EDINBURG — Three years after leaving Austin to take on the creation of the University of Texas Rio Grande Valley’s Police Department, Chief Raul Munguia’s efforts were recognized by UT System leaders.
Munguia was chosen as Chief of the Year among the 13 UT System police chiefs during an annual conference in Galveston.
Although honored by the recognition, Munguia deems it not as a reflection of his work alone, but as that of his entire team.
“This would not be possible had it not been for the officers and civilian staff that we have here at UTRGV,” Munguia said.
“This award that was presented to me is actually a reflection of their hard work.”
According to a news release, it was Munguia’s ability to integrate the various departments to unify UTRGV’s police department that led to the award.
“Chief Munguia’s done an exceptional job in many ways,” UT System Director of Police Michael Heidingsfield said in the release. “Probably most significant of which is bringing together the multiple campuses that now make up the UTRGV Police Department and working to overcome the distance barriers and the challenges of different police organizations merging into one. He’s done a fantastic job.”
Heidingsfield was in charge of selecting the awardees and echoed what Munguia’s main focus has been since day one.
Munguia joined the system February 2015, six months before UTRGV opened its doors under its new name after its two legacy institutions — UT-Brownsville and UT-Pan American — were dissolved to lead the way for the new umbrella institution.
At this point, Munguia had a 30-year tenure with the Austin Police Department. Only a couple of days into his retirement, he accepted the offer to become part of UTRGV’s inaugural administration.
Part of his focus was to unite the two former departments into one unit that would oversee the university’s two main campuses, teaching centers and labs. All of them span throughout three counties — Cameron, Hidalgo and Starr.
Munguia started with a team of about 40 police officers, and now the department has 48 commissioned police officers and about 50 civilian staff members.
But just as his team is growing, the university’s reach is also expanding. There are new clinics opening through the UTRGV School of Medicine, research centers and other locations that Munguia said they now have to keep up with.
Therefore, the goal of growing the department and increasing security measures continues. There are a few pending vacancies that the department is currently working to fill, he said, but foreseen growth in university centers might mean more future positions “for the first time since I’ve been here, as far as commissioned police officers go, we’ll be fully staffed,” Munguia said.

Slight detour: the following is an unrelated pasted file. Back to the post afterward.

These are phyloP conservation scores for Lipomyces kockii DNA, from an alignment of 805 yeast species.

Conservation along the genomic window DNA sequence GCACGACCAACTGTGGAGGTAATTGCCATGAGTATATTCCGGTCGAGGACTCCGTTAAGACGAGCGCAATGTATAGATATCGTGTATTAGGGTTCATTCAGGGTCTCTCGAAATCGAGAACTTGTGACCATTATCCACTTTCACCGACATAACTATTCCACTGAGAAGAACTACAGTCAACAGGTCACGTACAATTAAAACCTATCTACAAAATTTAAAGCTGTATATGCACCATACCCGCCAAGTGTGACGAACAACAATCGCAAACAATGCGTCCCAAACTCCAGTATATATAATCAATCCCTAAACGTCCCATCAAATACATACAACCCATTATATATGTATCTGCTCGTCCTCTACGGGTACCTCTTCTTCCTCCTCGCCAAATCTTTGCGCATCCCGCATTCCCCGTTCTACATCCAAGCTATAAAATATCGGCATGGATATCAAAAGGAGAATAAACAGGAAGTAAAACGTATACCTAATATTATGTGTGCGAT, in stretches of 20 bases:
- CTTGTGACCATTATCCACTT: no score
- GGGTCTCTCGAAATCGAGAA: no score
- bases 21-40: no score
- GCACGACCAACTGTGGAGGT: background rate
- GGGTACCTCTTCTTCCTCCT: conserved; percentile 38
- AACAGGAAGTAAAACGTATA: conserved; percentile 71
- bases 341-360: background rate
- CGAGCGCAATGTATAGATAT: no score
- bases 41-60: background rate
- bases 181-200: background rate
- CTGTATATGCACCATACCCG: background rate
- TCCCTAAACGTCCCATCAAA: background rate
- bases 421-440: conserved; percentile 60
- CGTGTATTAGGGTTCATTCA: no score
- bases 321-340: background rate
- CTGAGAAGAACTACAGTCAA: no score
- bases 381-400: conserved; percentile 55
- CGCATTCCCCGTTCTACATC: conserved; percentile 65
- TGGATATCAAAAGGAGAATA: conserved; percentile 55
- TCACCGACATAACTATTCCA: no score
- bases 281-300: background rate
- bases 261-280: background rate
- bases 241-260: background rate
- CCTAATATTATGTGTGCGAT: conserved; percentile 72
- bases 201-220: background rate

“The rate of growth that UTRGV is going through, it’s good for the Valley and the university. However, we are trying to keep up with this growth… especially with the School of Medicine.”
Even after achieving staffing goals, competitive compensation changes, and the overall unison of the officers between all campuses, Munguia said there is still many objectives to reach.
Some of the current efforts include updating security systems, such as cameras and lighting, as well as having up to date protocols to tackle different emergency situations. This is done in conjunction with city offices, he said, in order to respond and control a situation in a more effective way.
Because the campuses are widely spread out, there are unique features of the department that needed to be in place before moving on to other objectives, he said.
The two fully functional and fully staffed dispatch centers at the Brownsville and Edinburg campuses, for example, were one of the root objectives in order to have appropriate connection and communication even when both are more than 60 miles apart.
“We operate two dispatch centers, unlike many of our other sister (universities) across the state,” he said. “They actually complement each other because they operate at the same time… we’ve had a couple storms knock out the power in Edinburg, but since the dispatch center was running in Brownsville, it seamlessly picked up.” The creation of UTRGV and its growth has been unique in many aspects. And some of those who work with Munguia commended him on the recognition and attributed his effectiveness to his open-mind leadership style.
“In my 20 years in law enforcement working with different chiefs, I can honestly say that he’s been the best chief I’ve ever had the privilege of working with,” Daniel Valdez, UTRGV police communications supervisor, said in a news release. “He has an open mind and is willing to hear any new ideas and take my recommendations and supports me as I supervise and lead my division.”